Regardless of whether you call them inserts, insoles or orthotics, you might be wondering if you should be adding arch support to your footwear. For many people, insoles have a significant positive impact on day-to-day life. But figuring out which insoles are right for you can be overwhelming.
For some people, answering the question “Do I need insoles?” is easy as counting to three. Maybe they’ve seen a podiatrist or other medical professional who has recommended wearing insoles. Or, perhaps after having foot pain for a while, they’ve done plenty of research that points them in the direction of shoe inserts.
But for others, the answer isn’t as clear-cut. You may not be experiencing foot pain, but instead you have feet that feel fatigued or tired. After putting in lots of time standing or walking, you’re thinking it’s normal to need to take a load off at the end of the day. You might be a cyclist who gets hot spots during your rides, and you’re just not sure what you could do to keep them from showing up and shortening your miles. Could insoles help?
According to Mercy Health, some common reasons to wear arch support insoles include:
Even if these reasons don't apply to you, you can still benefit from adding insoles to your footwear. Whether you have flat feet or extra-high arches, your feet need arch support to comfortably take you where you want to go – whether that is for a daily walk in the park or a ultra-marathon across the desert.
While there are lots of different reasons for people to wear insoles, the most basic is that orthotic inserts give your arches the support they truly need. Support that your shoes just don’t offer.
Grab your favorite pair of shoes and, if there’s an insert in them, pull it out. Feel along the bottom of the shoe, right where your arch goes. It’s flat, right? There’s a reason for that.
Footwear companies have an unwritten rule they live by when it comes to making their shoes. They all build in the least amount of arch support. Unless you’re buying custom or specialty shoes, you’re getting footwear that has minimal arch support. That’s because the companies making your shoes want them to fit as many people as possible, no matter your arch height.
Since your shoes aren’t supporting your arches, your feet end up paying the price. You might be surprised at the difference adding arch support insoles to your shoes makes for your feet. That fatigued, tired feeling isn’t a part of life anymore or those hot spots you get when you’re out for a long ride are a thing of the past.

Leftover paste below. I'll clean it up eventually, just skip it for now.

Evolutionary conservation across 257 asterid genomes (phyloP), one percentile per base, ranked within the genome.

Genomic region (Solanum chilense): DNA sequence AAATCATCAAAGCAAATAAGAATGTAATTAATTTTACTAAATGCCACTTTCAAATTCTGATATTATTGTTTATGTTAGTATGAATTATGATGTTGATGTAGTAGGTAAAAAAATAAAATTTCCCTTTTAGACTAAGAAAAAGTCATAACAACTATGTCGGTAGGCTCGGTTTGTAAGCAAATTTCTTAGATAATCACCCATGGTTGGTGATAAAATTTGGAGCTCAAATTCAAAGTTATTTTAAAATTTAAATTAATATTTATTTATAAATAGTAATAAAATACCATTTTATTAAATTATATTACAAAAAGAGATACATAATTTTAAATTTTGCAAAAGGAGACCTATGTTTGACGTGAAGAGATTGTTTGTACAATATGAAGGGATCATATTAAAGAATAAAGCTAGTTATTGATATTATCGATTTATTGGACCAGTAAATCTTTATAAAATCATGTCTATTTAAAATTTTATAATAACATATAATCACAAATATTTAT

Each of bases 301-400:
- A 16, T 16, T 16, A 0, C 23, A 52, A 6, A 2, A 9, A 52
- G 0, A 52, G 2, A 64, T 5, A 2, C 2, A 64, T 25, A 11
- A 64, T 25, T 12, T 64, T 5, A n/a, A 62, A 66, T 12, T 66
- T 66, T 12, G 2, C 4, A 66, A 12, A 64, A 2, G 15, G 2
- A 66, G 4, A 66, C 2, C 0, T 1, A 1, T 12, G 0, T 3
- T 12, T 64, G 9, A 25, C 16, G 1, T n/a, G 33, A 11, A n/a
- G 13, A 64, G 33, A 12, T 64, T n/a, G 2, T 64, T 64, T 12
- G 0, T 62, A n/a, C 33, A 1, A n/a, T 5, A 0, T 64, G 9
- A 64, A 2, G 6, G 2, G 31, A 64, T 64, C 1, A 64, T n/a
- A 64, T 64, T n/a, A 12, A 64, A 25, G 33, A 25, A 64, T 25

By supporting your arches properly, you:
Let’s face it. Shopping for insoles can be overwhelming. There are tons of different over-the-counter brands out there, and sorting through them to figure out which is best for you can be confusing. Luckily, if you answer these three questions, you’ll be able to find exactly what you need in no time.
Before you do anything else, you’ll need to figure out your arch height. This is important because when you’re considering insoles, you want find ones that mimic the contours of your feet. A low arch insole won’t do any good for an extra-high arched foot. To determine your arch height, try this quick and easy method.
Second, ask yourself what you need your insoles to do. Are you in agony from plantar fasciitis and need pain relief insoles? Are you an athlete looking to optimize your biomechanics for your best performance? Or are you someone whose feet feel okay, but you know they could feel a lot better? Insoles are made with different levels of firmness and cushioning in order to accommodate the different reasons people wear them.
Finally, consider the type of shoe you’ll be putting your insoles in.
Typically, if the shoes you’re putting your insoles into have a removable factory insert, you’ll want to remove it. Leaving it in and adding an insole can make your shoes too tight and uncomfortable.
Once you’ve removed the factory insert (if there is one), you can compare the length of it to the length of your insole. Sometimes insoles need to be trimmed to fit your shoe. If that’s the case, you can use the factory insert as a trim guide.
When you first start wearing insoles, you may feel the added support along the length of your arch. The pressure can vary depending on the firmness of the insole. Firm insoles that are flexible will feel quite different from extremely rigid insoles. However, after a week or so, you’ll probably forget you’re even wearing insoles.
If you’ve given yourself time to get used to your new insoles but they don’t feel right, you might need to make some adjustments. If it feels like there’s a golf ball sitting in the arch of your shoe, you’re probably wearing an insole that’s too high for your arch. Conversely, if it feels like there’s room between your arch and the curve of the insole, you’re probably wearing an insole that’s too low for your arch.
Once you’ve found the right insole, you’ll wonder how your feet went so long without proper arch support. You’ll feel the decrease in foot fatigue or pain and be surprised at how much farther you’ll be able to go with one small change that makes a big difference.
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